deutsche perspektiven
seit ber 100 jahren.

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Italians don't need to change

Italy is in trouble because ruthless governments used low Euro interest rates and excellent Eurozone (until recently) credit rating for piling up a mountain of public debts which created inflation due to debt-financed excessive demand. To satisfy this demand, merchandise imports rose sky-high.

My woolen winter coat carries two labels: one says "Vincenzo d'Italia", the other says "Made in China." A good coat, for that matter.

In fact, decades of lira inflation have created an inflation-addiction which has become part of the Italian national character, as it were. This inflation-mindedness was carried forward into the Euro era as if the Euro was only a new label for the lira.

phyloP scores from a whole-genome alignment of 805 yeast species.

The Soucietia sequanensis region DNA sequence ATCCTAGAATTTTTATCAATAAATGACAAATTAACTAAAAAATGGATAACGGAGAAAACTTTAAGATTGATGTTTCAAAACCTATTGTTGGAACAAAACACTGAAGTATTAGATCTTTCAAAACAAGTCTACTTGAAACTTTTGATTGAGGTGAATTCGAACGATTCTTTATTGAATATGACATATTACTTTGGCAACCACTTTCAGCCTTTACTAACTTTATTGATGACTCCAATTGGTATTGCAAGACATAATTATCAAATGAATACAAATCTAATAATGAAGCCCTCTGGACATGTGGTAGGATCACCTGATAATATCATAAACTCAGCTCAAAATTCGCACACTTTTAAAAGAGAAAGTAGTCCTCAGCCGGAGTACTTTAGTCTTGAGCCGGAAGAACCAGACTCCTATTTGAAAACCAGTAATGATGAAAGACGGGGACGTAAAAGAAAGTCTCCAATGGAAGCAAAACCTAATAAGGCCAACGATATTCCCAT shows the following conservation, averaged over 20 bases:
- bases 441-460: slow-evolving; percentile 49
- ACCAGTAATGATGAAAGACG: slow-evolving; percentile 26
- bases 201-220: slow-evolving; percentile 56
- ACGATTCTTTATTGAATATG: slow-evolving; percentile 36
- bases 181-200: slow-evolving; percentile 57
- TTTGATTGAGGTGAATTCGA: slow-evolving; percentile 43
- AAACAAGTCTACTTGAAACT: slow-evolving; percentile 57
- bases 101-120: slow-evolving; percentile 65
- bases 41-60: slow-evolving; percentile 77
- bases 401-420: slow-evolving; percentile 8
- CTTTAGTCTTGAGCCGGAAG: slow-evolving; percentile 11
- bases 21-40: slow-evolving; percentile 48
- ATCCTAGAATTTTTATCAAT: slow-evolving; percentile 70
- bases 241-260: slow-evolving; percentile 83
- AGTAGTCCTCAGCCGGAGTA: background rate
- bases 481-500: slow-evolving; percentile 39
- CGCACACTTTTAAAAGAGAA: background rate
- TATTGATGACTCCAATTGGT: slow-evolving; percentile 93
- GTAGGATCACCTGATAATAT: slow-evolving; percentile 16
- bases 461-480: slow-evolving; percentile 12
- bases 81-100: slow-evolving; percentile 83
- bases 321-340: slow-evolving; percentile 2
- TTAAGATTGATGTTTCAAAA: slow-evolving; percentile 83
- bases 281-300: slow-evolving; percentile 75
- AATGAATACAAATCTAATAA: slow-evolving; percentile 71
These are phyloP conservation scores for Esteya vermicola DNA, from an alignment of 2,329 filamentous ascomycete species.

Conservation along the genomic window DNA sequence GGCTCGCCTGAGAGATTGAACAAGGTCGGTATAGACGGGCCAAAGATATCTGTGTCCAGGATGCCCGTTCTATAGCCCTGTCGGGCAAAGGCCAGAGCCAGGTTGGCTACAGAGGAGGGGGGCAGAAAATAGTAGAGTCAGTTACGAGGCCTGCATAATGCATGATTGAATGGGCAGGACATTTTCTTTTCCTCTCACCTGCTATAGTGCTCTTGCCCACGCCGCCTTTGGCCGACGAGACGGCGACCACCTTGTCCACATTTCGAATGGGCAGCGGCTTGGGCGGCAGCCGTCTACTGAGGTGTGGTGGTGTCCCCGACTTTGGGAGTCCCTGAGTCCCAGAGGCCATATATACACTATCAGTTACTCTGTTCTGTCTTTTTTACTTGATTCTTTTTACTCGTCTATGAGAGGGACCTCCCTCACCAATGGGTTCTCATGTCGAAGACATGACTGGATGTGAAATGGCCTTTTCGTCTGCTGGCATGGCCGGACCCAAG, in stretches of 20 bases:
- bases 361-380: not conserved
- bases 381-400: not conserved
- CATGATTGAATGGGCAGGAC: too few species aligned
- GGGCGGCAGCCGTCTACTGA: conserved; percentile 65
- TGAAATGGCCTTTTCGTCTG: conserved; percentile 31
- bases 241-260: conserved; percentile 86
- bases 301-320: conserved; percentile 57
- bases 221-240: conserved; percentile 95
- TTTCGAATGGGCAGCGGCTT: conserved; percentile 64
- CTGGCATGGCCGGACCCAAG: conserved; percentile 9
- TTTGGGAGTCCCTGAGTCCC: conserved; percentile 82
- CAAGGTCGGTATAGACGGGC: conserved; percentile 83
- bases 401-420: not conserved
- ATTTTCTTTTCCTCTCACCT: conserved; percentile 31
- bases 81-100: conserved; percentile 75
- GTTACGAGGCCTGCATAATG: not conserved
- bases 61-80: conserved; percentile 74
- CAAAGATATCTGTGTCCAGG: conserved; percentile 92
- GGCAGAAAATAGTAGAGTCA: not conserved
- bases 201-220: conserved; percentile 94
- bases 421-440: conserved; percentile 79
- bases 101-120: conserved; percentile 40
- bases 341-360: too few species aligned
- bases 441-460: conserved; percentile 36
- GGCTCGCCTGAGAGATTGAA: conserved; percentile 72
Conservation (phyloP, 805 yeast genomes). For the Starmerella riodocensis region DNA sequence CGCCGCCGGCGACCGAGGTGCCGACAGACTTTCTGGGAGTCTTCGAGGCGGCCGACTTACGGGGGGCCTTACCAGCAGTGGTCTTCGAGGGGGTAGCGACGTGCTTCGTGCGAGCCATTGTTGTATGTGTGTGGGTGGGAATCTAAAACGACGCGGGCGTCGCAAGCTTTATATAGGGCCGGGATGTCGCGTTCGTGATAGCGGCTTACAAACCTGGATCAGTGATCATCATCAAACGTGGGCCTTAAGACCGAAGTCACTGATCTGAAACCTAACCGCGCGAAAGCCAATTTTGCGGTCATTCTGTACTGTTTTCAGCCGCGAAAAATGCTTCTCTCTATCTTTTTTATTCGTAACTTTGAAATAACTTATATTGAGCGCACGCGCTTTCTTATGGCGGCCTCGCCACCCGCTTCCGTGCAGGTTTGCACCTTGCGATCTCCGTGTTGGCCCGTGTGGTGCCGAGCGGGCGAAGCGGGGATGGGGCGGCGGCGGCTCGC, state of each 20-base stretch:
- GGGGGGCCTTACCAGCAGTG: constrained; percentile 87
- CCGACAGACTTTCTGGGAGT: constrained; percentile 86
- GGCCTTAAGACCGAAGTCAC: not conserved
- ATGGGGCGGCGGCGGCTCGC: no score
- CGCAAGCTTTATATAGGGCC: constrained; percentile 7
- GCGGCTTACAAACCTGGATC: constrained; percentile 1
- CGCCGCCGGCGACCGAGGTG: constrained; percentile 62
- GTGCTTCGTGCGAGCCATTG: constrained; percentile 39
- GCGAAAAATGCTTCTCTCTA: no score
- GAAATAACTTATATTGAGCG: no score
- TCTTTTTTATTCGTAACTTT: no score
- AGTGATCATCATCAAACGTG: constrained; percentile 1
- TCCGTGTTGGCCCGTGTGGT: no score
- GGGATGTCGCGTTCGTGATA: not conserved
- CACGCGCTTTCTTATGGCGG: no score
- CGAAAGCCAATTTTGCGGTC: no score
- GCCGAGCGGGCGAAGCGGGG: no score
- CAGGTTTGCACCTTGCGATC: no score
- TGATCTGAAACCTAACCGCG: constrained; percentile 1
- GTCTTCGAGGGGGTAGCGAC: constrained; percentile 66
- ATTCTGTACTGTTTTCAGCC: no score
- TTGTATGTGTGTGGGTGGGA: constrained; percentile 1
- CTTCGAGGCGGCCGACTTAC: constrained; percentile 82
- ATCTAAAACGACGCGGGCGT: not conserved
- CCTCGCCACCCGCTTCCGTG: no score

Italians feel something is missing in their life if they can't take their car to the mechanic once a month and have two rounds of price and rate increases (stangata) a year: usually one in January and one after returning from the summer break (Ferragosto).

Unless Mario Monti can break with the Italian propensity to inflate, the country will continue piling up public debts until it drops out of the Euro community. Already now, Italy has lost most of its competitivity due to inflated production costs. Already, tomato preserves and garlic are imported from China. Next, chestnuts will be coming from Korea and parmesan cheese from Argentina. Manual labor is increasingly performed by Bangladeshi, Filipinas, Romanian academics (harvesting tomatoes), Arabs.and other extracomunitari.

Like in Greece, the bubble of this opulent life style is bursting because Monti pricked it with a needle. It is not the Italians that need to change. They are fine as they are. All they need to do is make sure that the governments of the past and their protagonists never return.

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—— T.C. Sempronius